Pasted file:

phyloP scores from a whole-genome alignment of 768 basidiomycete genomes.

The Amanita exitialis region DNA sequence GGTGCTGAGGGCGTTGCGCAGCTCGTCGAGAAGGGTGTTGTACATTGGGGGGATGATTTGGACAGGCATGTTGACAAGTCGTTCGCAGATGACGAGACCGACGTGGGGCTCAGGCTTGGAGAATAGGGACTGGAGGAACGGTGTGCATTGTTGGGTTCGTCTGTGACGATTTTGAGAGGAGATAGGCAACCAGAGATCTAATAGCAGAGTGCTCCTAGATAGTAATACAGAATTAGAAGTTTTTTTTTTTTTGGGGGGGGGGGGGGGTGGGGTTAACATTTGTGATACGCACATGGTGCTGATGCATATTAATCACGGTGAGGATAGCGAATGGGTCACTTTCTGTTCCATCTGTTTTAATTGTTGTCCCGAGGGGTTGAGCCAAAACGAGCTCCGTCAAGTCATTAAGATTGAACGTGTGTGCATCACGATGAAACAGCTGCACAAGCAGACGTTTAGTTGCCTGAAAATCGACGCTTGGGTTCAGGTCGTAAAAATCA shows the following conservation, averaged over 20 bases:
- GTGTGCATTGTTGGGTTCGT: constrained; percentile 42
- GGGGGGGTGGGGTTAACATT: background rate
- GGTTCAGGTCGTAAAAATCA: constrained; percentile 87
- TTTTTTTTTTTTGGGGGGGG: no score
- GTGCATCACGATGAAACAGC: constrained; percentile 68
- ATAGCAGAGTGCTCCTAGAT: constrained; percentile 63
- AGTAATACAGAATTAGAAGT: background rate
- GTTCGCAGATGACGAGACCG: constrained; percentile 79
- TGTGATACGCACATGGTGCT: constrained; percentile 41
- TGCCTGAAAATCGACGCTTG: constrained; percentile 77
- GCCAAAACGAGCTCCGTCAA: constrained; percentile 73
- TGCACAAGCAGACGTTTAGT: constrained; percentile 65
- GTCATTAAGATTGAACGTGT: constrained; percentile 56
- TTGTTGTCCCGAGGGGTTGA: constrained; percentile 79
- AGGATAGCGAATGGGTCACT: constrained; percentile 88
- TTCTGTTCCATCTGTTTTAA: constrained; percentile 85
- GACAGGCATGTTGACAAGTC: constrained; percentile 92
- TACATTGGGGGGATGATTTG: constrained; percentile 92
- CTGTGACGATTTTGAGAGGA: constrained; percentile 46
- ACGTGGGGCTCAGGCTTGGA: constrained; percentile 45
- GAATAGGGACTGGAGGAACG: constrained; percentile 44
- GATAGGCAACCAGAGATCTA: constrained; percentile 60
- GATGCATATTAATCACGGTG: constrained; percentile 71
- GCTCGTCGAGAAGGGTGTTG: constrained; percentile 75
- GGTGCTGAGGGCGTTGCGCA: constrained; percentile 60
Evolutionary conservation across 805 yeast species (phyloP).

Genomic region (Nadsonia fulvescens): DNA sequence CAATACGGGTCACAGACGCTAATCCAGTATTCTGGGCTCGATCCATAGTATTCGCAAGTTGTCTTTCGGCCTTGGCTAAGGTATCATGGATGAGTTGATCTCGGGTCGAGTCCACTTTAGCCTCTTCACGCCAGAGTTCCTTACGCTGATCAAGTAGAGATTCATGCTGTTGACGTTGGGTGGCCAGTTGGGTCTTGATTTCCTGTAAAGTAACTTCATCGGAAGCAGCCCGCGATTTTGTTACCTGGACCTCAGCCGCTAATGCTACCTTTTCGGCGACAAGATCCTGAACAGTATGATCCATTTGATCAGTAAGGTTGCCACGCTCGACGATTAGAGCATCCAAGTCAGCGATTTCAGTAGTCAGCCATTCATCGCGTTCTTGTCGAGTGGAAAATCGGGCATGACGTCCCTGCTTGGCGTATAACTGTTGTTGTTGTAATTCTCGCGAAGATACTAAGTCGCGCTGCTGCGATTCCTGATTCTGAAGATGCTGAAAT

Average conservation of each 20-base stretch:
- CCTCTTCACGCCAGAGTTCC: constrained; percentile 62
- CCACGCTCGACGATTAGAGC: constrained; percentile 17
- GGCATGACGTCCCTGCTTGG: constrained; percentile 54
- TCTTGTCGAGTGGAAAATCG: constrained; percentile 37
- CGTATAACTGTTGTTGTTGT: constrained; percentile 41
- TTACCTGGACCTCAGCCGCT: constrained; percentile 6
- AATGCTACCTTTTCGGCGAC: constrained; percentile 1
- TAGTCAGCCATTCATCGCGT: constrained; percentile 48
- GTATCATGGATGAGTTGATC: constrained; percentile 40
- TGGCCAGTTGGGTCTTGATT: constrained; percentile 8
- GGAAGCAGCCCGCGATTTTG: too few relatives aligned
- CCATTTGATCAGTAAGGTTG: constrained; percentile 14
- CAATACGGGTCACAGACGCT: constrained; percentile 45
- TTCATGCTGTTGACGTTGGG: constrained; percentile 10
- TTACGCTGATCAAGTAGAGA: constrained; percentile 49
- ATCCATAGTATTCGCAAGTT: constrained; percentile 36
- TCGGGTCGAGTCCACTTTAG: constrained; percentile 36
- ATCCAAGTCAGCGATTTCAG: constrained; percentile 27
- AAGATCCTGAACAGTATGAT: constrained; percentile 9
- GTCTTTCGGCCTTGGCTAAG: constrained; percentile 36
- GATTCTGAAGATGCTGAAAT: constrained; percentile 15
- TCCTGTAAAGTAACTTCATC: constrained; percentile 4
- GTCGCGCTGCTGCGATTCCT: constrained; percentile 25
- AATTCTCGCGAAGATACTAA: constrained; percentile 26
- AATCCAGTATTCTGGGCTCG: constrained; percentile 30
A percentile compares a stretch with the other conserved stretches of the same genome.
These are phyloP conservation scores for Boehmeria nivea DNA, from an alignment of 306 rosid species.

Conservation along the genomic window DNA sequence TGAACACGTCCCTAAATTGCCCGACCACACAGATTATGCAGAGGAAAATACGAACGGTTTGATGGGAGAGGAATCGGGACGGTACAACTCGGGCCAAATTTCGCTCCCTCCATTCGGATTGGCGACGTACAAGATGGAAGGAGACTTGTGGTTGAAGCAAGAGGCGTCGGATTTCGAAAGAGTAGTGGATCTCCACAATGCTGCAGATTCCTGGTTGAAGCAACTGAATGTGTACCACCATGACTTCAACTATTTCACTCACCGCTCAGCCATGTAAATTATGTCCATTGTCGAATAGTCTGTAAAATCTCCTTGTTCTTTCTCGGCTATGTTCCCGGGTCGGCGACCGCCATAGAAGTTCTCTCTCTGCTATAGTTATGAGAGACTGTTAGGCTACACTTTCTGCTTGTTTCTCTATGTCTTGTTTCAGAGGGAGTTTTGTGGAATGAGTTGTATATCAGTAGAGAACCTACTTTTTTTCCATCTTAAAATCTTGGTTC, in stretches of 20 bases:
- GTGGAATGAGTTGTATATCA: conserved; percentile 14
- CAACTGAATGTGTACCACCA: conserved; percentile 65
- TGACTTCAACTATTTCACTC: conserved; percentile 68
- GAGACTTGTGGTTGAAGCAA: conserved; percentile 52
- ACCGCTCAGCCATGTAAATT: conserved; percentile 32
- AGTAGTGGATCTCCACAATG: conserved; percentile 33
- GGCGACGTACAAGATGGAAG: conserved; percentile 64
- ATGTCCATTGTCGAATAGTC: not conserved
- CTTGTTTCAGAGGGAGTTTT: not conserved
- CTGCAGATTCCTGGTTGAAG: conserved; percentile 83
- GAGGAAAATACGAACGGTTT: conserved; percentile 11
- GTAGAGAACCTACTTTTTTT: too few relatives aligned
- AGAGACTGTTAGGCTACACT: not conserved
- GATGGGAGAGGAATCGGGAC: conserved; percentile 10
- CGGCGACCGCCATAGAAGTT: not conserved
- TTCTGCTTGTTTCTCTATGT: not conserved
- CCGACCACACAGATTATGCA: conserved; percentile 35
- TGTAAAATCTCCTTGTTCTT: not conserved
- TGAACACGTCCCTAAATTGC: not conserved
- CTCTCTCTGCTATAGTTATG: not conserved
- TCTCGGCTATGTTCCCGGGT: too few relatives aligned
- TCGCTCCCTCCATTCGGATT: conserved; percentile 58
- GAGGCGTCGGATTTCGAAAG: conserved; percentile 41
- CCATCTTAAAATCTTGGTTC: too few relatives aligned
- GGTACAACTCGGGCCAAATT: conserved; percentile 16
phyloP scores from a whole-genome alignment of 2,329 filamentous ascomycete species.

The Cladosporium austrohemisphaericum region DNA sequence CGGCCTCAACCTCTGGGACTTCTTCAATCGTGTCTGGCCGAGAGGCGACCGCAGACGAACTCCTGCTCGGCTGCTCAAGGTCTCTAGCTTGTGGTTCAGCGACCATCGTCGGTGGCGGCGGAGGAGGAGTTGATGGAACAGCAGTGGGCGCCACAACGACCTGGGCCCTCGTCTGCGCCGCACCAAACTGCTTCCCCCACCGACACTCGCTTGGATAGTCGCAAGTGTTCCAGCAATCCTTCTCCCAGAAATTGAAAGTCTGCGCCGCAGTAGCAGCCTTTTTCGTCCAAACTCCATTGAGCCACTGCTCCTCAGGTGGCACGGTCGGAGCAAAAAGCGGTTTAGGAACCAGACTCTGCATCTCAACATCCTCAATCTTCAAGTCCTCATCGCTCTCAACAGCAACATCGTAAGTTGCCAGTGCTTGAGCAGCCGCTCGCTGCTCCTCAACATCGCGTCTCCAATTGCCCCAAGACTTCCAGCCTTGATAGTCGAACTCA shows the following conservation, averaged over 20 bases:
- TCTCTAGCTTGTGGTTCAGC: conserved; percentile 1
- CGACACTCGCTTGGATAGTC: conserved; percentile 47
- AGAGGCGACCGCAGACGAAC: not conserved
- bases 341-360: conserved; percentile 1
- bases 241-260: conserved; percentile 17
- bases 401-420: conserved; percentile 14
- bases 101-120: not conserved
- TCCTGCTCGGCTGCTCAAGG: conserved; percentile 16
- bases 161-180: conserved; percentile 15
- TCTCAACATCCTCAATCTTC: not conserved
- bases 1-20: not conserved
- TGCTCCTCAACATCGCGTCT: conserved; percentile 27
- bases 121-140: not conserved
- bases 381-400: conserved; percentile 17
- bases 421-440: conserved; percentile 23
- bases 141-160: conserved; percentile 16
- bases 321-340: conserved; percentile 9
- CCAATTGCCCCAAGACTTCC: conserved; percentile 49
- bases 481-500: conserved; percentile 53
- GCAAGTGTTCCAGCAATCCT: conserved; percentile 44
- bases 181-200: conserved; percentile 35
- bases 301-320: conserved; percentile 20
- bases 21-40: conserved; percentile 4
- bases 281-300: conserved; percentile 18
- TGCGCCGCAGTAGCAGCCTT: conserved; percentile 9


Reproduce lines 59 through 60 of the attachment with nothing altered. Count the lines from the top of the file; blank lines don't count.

- GTGGAATGAGTTGTATATCA: conserved; percentile 14
- CAACTGAATGTGTACCACCA: conserved; percentile 65